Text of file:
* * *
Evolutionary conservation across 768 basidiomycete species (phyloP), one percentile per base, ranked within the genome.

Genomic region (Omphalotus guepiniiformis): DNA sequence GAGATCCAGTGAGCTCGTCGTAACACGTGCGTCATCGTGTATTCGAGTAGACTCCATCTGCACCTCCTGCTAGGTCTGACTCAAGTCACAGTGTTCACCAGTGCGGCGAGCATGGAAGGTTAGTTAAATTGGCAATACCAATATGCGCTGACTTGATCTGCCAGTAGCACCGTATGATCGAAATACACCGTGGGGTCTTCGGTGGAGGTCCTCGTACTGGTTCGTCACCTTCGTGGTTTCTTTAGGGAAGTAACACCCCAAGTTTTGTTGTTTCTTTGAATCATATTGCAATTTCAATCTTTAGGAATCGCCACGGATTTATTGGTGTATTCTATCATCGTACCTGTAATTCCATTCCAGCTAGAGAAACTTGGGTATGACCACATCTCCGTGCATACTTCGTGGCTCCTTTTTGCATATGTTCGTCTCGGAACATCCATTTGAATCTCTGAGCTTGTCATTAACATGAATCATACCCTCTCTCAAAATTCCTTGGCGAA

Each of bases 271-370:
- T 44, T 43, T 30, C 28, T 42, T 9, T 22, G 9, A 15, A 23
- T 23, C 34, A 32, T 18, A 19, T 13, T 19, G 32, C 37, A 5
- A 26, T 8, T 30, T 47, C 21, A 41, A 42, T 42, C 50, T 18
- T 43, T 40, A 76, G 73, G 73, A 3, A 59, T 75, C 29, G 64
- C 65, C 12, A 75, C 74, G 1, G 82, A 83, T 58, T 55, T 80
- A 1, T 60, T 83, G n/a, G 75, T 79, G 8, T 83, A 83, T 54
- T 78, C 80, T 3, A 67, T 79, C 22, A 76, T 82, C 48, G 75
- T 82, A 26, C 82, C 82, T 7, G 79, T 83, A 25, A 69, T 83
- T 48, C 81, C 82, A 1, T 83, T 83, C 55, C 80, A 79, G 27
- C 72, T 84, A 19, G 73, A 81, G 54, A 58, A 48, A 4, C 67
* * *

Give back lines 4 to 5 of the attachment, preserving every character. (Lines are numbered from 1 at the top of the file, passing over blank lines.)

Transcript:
- T 44, T 43, T 30, C 28, T 42, T 9, T 22, G 9, A 15, A 23
- T 23, C 34, A 32, T 18, A 19, T 13, T 19, G 32, C 37, A 5